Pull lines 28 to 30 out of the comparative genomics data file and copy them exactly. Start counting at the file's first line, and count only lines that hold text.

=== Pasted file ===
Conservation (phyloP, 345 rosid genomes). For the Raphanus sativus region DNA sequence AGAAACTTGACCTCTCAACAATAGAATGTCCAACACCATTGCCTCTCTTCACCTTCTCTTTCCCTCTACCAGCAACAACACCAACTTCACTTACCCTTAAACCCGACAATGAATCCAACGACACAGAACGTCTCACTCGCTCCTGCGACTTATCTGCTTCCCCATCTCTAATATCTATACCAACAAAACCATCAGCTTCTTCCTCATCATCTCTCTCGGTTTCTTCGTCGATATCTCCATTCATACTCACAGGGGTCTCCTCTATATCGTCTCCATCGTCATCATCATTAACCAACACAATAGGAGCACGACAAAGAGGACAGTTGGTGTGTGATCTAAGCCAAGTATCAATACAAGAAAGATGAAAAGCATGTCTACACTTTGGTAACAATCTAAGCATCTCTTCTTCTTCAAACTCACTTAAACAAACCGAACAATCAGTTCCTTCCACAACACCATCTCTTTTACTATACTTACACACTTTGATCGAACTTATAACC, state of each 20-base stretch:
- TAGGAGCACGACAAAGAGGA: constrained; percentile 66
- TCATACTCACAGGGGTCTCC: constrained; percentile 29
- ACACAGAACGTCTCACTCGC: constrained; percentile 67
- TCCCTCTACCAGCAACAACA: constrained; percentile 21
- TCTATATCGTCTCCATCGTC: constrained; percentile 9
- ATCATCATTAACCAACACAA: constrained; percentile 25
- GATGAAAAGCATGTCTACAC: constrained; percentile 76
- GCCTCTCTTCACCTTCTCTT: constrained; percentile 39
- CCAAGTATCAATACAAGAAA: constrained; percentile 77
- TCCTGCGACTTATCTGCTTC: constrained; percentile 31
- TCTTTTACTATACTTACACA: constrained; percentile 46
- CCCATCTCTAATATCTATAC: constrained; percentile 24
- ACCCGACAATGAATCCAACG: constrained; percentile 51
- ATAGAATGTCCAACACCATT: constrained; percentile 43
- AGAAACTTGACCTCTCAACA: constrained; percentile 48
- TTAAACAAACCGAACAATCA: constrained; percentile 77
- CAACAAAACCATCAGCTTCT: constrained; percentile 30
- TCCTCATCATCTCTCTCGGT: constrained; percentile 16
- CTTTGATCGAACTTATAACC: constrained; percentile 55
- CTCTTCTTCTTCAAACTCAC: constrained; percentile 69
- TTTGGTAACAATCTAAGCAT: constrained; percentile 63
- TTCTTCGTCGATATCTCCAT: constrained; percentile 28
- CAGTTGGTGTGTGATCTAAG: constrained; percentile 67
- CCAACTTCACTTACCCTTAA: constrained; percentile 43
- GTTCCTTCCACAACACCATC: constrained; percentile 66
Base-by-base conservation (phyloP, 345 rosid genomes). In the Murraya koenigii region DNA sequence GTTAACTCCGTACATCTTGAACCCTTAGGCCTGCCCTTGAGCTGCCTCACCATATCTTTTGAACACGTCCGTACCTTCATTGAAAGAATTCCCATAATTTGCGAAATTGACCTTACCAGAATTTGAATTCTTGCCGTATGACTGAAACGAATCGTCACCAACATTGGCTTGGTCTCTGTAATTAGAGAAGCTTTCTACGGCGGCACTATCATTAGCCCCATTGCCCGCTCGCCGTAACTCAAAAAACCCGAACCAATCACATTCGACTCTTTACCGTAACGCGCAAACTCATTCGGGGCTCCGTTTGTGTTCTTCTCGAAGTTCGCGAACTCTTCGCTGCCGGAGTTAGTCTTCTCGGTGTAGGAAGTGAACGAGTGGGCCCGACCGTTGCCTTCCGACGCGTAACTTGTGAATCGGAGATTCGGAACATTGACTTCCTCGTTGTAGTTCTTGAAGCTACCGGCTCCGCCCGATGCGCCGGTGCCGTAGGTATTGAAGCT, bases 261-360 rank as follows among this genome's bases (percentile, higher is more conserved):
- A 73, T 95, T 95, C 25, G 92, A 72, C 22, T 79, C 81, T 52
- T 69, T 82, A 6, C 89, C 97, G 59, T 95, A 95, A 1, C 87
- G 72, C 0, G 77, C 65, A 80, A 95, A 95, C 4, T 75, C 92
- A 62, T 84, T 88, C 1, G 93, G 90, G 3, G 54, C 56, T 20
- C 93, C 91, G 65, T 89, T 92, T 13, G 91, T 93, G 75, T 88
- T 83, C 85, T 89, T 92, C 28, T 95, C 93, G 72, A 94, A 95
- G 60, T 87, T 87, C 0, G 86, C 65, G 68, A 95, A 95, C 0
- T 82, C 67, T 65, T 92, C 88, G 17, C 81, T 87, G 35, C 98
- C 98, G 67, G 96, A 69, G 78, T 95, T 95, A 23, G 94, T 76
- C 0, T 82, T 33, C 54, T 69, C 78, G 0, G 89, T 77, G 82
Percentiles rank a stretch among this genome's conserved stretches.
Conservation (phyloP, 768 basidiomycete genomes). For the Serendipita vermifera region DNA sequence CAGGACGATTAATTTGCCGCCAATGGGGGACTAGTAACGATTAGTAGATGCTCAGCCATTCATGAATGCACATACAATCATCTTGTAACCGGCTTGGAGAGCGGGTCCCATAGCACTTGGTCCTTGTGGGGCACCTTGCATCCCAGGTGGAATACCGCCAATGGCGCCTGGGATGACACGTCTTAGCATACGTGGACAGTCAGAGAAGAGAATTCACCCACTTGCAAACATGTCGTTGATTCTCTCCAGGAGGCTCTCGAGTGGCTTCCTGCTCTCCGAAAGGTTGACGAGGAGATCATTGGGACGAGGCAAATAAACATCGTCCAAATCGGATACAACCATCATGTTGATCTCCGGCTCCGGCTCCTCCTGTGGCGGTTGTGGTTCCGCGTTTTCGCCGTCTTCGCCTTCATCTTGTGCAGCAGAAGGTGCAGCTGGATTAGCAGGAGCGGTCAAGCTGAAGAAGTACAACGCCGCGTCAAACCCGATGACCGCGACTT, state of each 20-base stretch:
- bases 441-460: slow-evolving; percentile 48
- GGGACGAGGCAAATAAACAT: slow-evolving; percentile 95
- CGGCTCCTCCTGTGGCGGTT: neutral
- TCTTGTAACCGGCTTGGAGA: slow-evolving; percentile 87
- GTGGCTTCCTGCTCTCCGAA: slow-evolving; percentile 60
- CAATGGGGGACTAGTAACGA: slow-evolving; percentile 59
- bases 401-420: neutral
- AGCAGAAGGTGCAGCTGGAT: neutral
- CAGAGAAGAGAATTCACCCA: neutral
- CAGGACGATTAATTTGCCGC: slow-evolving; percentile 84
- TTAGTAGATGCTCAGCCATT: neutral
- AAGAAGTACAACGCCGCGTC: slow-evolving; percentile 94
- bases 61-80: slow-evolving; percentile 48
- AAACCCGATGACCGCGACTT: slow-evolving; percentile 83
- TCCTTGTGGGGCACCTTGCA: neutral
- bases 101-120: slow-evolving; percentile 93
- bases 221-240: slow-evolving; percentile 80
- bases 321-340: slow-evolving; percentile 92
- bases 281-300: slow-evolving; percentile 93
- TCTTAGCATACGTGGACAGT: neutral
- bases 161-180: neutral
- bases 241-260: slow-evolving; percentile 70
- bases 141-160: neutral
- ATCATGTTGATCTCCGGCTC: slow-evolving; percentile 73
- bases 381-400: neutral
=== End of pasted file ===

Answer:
- A 73, T 95, T 95, C 25, G 92, A 72, C 22, T 79, C 81, T 52
- T 69, T 82, A 6, C 89, C 97, G 59, T 95, A 95, A 1, C 87
- G 72, C 0, G 77, C 65, A 80, A 95, A 95, C 4, T 75, C 92